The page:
Patent Document 1: Japanese Patent Application Laid-open No. H10-324396 (Par. No. [0002]-[0003], [0007]; FIG. 1)

SUMMARY OF THE INVENTION

Accordingly, the problem to be resolved is to obtain a simple structure for lowering a chuck, while rotating it, in a capper head for screwing a cap on the mouth section of a container by improving the internal structure, without relying on gears or a cam and a cam follower that are exposed to the outside and are expensive to produce, such as a fixed gear and lifting cam.

It is an object of the present invention to provide a capper head that does not use a fixed gear and a lifting cam to set the lifting stroke and timing thereof, as in the conventional capper heads, has a simple structure, and does not contaminate the environment.

To attain the above-described object, the present invention provides a capper head comprising a servo motor that outputs rotation to a motor output shaft, a screw mechanism that is rotated by the motor output shaft and has a screw output shaft that is displaced axially by a screw action based on the rotation, and a chuck that is linked to the screw output shaft and can hold a cap that is tightened on a mouth section of a container.

With such capper head, when the servo motor is actuated, the rotation thereof is outputted to the motor output shaft. The rotation of the motor output shaft is transmitted to the screw mechanism. In the screw mechanism, the screw output shaft is rotated by the rotation of the motor output shaft and the screw action converts the rotation into the axial displacement. Because the chuck is linked to the screw output shaft, the chuck rotates, while holding the cap, whereby the cap is tightened on the mouth section of the container. Furthermore, the axial displacement of the screw output shaft can ensure the tightening action of the chuck, that is, sinking, while tightening the cap.

In such capper head, the screw mechanism comprises a fixed nut that is thread-engaged with the screw output shaft and provides the screw action, and a sliding engagement section that engages the screw output shaft with the motor output shaft so that the rotation can be transferred, while allowing the axial displacement. With such configuration of the screw mechanism, when the screw output shaft rotates by receiving the rotation of the motor output shaft, the screw output shaft is displaced in the axial direction by the screwing action of the fixed nut thread-engaged therewith. Even when the screw output shaft is displaced in the axial direction, the engagement thereof with the motor output shaft is maintained by the sliding engagement section. Therefore, the rotation of the motor output shaft is transmitted, without any obstacle, to the screw output shaft. For this reason, the screw output shaft can continue transmitting rotation, while being capable of sliding in the axial direction with respect to the motor output shaft.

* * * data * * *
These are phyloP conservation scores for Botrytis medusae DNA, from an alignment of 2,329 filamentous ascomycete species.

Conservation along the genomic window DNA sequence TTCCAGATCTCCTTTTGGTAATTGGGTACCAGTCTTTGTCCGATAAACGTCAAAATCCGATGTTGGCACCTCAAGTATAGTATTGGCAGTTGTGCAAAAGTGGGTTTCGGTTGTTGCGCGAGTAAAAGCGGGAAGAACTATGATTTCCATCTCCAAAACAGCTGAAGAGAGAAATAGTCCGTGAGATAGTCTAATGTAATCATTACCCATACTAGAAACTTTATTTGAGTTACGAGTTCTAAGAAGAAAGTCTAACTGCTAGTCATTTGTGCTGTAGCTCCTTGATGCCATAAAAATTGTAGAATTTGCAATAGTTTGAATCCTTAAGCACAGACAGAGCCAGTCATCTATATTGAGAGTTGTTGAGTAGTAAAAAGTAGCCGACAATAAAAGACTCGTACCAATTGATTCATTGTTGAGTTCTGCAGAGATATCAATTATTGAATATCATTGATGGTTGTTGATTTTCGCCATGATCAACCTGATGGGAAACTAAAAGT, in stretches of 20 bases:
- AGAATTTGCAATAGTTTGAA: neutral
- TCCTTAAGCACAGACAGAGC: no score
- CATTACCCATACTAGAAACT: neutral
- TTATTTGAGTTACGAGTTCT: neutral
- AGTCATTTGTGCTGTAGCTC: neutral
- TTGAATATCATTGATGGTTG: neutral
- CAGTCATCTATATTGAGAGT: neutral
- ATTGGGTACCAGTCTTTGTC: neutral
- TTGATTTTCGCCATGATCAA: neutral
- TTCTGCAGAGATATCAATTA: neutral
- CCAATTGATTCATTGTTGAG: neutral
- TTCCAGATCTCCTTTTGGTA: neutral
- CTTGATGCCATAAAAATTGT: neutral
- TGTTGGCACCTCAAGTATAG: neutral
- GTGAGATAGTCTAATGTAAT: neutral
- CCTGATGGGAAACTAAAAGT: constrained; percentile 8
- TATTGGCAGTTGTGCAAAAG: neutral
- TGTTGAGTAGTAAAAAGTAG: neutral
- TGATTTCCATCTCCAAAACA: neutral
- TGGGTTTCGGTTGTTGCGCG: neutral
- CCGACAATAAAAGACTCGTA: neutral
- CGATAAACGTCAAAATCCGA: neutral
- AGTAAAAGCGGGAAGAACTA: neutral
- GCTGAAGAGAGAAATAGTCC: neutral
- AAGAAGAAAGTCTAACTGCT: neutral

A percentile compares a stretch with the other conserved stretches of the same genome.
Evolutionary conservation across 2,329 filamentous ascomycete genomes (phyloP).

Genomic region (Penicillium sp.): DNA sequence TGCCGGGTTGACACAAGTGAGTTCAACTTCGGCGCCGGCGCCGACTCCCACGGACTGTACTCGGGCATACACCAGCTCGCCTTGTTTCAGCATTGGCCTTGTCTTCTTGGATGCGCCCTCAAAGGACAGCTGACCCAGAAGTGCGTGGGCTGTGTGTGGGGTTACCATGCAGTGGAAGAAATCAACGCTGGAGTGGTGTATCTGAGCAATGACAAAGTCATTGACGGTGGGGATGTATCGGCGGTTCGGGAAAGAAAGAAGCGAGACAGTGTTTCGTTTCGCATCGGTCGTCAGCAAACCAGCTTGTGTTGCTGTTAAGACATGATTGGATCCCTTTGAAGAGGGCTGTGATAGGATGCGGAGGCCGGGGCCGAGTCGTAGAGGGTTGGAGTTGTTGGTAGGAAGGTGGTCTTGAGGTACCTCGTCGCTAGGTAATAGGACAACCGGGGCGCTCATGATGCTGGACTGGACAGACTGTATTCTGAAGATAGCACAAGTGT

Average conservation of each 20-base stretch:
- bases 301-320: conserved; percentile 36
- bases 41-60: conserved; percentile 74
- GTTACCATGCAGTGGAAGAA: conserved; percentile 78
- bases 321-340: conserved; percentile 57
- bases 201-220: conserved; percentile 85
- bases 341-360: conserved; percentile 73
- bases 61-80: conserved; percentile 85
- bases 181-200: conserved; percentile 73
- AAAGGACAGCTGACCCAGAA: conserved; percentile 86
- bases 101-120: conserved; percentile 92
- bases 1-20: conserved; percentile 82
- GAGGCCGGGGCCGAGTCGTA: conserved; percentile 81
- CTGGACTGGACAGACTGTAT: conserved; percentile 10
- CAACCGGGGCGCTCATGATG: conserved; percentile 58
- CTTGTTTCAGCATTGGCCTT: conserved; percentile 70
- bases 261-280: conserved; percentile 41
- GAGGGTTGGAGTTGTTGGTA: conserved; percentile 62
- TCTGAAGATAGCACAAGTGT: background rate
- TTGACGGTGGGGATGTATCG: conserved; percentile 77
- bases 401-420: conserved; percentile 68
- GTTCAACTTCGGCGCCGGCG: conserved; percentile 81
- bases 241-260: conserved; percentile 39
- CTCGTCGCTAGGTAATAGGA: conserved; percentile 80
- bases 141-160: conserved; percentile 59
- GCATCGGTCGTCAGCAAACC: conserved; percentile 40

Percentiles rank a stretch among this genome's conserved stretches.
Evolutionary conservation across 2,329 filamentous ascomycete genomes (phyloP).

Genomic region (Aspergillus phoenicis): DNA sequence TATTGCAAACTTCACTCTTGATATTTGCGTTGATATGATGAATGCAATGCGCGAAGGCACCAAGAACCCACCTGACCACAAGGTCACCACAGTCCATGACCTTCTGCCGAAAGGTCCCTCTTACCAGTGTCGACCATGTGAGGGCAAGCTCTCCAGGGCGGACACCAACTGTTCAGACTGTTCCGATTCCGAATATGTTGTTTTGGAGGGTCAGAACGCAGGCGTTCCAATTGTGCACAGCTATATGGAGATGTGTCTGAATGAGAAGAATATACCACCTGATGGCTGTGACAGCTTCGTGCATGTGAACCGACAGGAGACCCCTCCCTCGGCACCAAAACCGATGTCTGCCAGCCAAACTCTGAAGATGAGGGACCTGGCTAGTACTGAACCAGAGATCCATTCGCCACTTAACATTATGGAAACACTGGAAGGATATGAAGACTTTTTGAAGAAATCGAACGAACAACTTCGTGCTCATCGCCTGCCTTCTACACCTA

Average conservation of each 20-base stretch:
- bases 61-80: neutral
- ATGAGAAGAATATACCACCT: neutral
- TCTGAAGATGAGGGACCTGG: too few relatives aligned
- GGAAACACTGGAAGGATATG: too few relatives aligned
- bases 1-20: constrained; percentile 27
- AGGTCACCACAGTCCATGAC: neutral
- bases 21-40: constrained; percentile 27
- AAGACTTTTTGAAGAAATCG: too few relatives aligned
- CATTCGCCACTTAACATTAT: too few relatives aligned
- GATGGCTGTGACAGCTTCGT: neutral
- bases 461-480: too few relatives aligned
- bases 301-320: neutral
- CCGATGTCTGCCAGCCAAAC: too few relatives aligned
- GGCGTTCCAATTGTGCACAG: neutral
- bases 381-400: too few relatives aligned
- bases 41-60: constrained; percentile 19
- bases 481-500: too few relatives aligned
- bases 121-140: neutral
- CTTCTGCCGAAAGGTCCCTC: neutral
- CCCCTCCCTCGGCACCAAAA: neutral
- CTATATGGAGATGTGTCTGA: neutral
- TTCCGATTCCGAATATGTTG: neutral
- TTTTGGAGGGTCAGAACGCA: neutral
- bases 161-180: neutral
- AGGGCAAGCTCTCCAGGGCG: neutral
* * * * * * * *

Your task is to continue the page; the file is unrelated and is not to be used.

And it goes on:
In such capper head, the screw output shaft can comprise a unidirectional clutch section that transmits rotation from the servo motor in a direction of tightening the cap, but does not transmit the rotation in an unwinding direction. A cap tightened on the mouth section of a container has to be prevented from being unwound by the return action of the capper head. With the capper head of such configuration, when the rotation direction of the rotation output of the servo motor is the cap tightening direction, the unidirectional clutch section provided at the screw output shaft transmits the rotation and tightens the cap, but when the rotation direction of the rotation output of the servo motor is the cap unwinding direction, the unidirectional clutch section does not transmit the rotation. Therefore, because the chuck rises, without rotation, together with the screw output shaft, the cap tightened on the mouth section of the container is not unwound by the return action of the capper head.

In such capper head, the screw output shaft can comprise a stroke difference absorption section that absorbs a stroke difference between the screw output shaft and the chuck based on a difference between the pitches. Specifications of caps, including the thread pitch, sometimes vary according to the container. It is preferred that in such cases, too, the lifting stroke and timing thereof could be left unchanged in the capper head. For this purpose, it is usually preferred that the thread pitch of the screw output shaft be generally set larger than the thread pitch for tightening the cap and that the stroke difference on a transmission path based on the difference between the two pitches during rotation of the screw output shaft and the chuck be absorbed by a stroke difference absorption section. Furthermore, as the tightening of the cap is started, when the end section of a female thread section of the cap starts engaging with the end section of a male thread section of the mouth section of the container, the cap is sometimes displaced in the axial direction by one pitch maximum by passing above or below the thread peak of the male thread section, but in this case, too, the stroke difference absorption section can absorb such axial displacement. Thus, a capper head of high utility can be obtained that can be employed even when the specifications of the cap, including the thread pitch, are changed or when a displacement occurs as the female threaded section of the cap starts engaging with the male threaded section of the mouth section of the container. For example, a section that absorbs the stroke difference by elastic deformation of a spring is preferred as the stroke difference absorption section.